OPINION

Different readings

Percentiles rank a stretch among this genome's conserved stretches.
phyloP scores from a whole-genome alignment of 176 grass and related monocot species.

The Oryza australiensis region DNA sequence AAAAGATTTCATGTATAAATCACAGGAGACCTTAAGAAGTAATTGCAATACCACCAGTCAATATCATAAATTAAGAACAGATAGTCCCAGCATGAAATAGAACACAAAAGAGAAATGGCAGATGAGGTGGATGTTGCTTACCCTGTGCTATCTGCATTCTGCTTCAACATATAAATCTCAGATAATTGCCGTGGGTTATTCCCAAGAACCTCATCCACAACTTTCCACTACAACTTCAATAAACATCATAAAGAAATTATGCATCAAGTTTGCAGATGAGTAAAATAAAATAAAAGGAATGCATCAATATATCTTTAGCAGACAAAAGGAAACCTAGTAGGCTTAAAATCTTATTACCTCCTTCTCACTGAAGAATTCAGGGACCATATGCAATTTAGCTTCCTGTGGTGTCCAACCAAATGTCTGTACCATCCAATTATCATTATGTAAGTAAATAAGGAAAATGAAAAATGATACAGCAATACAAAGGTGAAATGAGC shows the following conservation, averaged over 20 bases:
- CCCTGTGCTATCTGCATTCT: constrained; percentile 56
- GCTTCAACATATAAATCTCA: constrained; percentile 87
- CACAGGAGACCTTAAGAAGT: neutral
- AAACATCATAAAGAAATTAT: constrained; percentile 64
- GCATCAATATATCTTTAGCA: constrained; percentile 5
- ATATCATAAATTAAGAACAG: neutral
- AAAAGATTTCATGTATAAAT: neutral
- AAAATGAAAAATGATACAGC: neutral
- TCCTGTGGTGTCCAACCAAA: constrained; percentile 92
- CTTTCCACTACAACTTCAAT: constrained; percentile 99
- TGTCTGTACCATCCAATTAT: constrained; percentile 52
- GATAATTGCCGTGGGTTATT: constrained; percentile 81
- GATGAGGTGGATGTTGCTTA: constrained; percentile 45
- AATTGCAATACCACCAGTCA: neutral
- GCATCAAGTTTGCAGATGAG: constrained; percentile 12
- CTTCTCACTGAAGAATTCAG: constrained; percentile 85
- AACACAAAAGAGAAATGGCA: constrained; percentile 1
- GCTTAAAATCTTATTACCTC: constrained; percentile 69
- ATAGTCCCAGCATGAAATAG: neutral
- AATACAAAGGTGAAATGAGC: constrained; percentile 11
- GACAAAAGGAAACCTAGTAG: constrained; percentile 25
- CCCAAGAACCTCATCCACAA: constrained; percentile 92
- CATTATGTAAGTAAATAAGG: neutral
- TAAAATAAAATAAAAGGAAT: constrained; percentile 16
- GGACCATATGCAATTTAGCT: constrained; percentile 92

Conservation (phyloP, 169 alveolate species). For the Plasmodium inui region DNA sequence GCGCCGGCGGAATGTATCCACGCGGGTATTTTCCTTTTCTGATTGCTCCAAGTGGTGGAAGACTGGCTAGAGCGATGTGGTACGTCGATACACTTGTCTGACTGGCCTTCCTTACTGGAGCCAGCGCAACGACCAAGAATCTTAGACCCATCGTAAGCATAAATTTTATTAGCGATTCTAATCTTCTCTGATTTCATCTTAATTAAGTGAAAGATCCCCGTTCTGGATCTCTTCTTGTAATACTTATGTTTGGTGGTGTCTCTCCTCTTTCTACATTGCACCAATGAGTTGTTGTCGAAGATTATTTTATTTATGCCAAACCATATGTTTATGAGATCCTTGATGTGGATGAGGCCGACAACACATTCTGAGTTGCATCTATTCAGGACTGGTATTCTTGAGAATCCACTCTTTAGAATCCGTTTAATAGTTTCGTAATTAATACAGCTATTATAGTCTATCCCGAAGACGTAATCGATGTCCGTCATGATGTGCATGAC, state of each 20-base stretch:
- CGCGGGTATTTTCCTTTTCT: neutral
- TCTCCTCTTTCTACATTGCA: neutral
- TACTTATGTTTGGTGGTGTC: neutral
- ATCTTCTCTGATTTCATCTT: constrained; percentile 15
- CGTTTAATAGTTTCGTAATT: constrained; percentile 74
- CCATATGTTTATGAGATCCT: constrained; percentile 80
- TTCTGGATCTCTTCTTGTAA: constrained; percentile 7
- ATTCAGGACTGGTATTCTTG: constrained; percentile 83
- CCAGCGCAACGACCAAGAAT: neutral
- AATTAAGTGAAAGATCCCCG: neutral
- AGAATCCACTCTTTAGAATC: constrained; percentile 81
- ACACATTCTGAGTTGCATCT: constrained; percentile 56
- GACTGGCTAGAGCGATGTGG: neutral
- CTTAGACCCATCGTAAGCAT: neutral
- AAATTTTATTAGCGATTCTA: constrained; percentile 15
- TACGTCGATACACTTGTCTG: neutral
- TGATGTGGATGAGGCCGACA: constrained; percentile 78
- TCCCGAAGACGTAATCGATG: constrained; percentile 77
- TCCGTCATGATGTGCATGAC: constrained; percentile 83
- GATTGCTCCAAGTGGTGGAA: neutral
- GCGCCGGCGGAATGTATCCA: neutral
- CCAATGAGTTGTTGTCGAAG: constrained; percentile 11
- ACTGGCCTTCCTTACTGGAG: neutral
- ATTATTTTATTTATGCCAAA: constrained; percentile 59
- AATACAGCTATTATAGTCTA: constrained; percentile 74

The Cyprus solution proposed by United Nations Secretary-General Kofi Annan invites two very different readings and this explains, in part at least, the disagreement over whether the plan ought to be adopted or rejected. According to one reading, which those opposed to the plan refer to as «static,» the entire spirit of the proposal, and its provisions, are unacceptable. The proposed governmental structure has no precedent in the world and the land settlement is inapplicable on a practical level, as it serves Turkish objectives of controlling the northern part of the island and influencing the freedoms of the Greek-Cypriot part. In short, the plan must be rejected. According to a second reading, which those in favor of the plan call «dynamic,» there is an understanding of the proposal’s overall shortcomings, but it is also estimated that the benefits of Cyprus’s inclusion in the EU will serve as catalysts to erase all the negative aspects of the UN secretary-general’s plan. Supporters of the «dynamic» reading must, however, recognize that despite the involvement of EU Enlargement Commissioner Guenter Verheugen in the talks in Switzerland, the provisions of the UN’s plan do not take into account the EU’s acquis communautaire – quite the contrary in fact. The commissioner characterized as «European» a solution that is illogical and conforms neither to the legal framework of the Union nor to its basic principles. With his stance, Verheugen confirmed the geopolitical facets of the issue (in that, through Cyprus’s entry into the European Union, the bloc would be compelled to play a more active role in the Middle East), by adopting a proposal clearly developed by the British and the Americans, in direct violation of basic EU principles. Verheugen did not deceive anyone; he simply acted in accordance with reality. After failing to reach a consensus, the issue is now being put to referenda. If the plan is rejected, the problems that have persisted in the area for the past 30 years will continue to do so, but managing them is something for which there is experience. If the plan is accepted, a new set of problems will arise – potentially more serious ones – and it is doubtful whether EU dynamics will be able to unfold within a framework as tight as that of the Annan plan and militate against any potential problems.